Energy Economics, 106621.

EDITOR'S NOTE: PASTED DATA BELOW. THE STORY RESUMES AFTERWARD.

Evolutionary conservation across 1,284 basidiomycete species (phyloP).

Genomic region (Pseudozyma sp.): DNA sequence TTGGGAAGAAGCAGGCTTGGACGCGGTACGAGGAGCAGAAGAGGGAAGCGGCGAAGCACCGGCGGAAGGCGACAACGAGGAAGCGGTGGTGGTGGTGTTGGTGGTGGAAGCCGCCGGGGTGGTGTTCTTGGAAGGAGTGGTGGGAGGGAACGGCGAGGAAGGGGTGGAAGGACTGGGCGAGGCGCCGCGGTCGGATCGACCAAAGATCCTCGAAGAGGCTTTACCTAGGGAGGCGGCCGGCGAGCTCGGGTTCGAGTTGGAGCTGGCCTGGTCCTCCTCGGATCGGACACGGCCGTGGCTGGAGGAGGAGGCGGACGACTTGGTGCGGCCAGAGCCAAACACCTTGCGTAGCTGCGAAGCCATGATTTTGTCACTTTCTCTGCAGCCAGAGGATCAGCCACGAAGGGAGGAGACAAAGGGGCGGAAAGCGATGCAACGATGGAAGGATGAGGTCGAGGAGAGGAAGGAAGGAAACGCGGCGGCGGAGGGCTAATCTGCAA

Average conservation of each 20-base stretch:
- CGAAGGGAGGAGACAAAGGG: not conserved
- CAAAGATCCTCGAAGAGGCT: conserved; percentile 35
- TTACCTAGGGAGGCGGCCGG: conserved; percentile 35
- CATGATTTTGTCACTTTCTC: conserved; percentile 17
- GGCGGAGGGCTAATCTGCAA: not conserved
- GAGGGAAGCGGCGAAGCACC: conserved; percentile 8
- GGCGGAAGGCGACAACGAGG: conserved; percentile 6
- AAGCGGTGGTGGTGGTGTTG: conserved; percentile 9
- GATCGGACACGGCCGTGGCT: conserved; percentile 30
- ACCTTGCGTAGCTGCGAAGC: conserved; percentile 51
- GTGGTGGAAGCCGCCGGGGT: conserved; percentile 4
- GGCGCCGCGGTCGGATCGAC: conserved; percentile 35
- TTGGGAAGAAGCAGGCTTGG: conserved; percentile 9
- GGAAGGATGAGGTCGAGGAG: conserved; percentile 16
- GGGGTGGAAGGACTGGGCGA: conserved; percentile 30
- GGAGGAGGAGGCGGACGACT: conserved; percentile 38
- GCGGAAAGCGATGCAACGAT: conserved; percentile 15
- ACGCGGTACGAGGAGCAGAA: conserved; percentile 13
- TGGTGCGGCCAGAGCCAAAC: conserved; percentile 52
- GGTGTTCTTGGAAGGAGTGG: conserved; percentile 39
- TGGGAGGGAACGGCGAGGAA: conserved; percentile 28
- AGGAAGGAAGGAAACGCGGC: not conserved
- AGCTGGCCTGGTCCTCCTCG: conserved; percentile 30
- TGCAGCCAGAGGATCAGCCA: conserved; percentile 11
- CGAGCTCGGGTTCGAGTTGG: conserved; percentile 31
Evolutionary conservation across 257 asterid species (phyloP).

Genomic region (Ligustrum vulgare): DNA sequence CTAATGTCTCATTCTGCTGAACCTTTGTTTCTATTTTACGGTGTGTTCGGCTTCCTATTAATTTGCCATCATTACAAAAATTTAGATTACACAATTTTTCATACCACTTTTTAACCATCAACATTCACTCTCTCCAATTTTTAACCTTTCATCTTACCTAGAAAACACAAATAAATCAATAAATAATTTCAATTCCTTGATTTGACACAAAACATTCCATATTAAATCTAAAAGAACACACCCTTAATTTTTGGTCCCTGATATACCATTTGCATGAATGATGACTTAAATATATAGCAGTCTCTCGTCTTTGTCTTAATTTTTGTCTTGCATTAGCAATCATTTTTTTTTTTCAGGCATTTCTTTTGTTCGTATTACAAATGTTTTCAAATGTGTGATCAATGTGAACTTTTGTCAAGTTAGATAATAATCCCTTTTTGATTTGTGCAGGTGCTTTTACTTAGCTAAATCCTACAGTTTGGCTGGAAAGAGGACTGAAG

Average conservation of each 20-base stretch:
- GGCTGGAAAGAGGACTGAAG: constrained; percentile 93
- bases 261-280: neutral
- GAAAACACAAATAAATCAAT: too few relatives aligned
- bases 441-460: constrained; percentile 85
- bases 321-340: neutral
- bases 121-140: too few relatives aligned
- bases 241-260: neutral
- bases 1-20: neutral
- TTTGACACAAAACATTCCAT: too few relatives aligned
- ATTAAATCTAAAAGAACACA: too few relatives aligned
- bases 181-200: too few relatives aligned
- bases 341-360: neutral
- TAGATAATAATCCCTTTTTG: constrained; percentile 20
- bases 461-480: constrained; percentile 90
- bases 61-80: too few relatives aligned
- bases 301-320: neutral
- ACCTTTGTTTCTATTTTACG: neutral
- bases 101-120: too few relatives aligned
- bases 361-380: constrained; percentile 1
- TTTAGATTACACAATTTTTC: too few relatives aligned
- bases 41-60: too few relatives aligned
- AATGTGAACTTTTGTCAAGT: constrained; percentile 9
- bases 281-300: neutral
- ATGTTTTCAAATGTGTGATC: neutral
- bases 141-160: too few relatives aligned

Agencies that regulate electricity providers often apply nonparametric data envelopment analysis (DEA) to assess the relative efficiency of each firm. The reliability and validity of DEA are contingent upon selecting relevant input variables. In the era of big (wide) data, the assumptions of traditional variable selection techniques are often violated due to challenges related to high-dimensional data and their standard empirical properties. Currently, regulators have access to a large number of potential input variables. Therefore, our aim is to introduce new machine learning methods for regulators of the energy market. We also propose a new two-step analytical approach where, in the first step, the machine learning-based adaptive least absolute shrinkage and selection operator (ALASSO) is used to select variables and, in the second step, selected variables are used in a DEA model. In contrast to previous research, we find, by using a more realistic data-generating process common for production functions (i.e., Cobb–Douglas and Translog), that the performance of different machine learning techniques differs substantially in different empirically relevant situations. Simulations also reveal that the ALASSO is superior to other machine learning and regression-based methods when the collinearity is low or moderate. However, in situations of multicollinearity, the LASSO approach exhibits the best performance. We also use real data from the Swedish electricity distribution market to illustrate the empirical relevance of selecting the most appropriate variable selection method.
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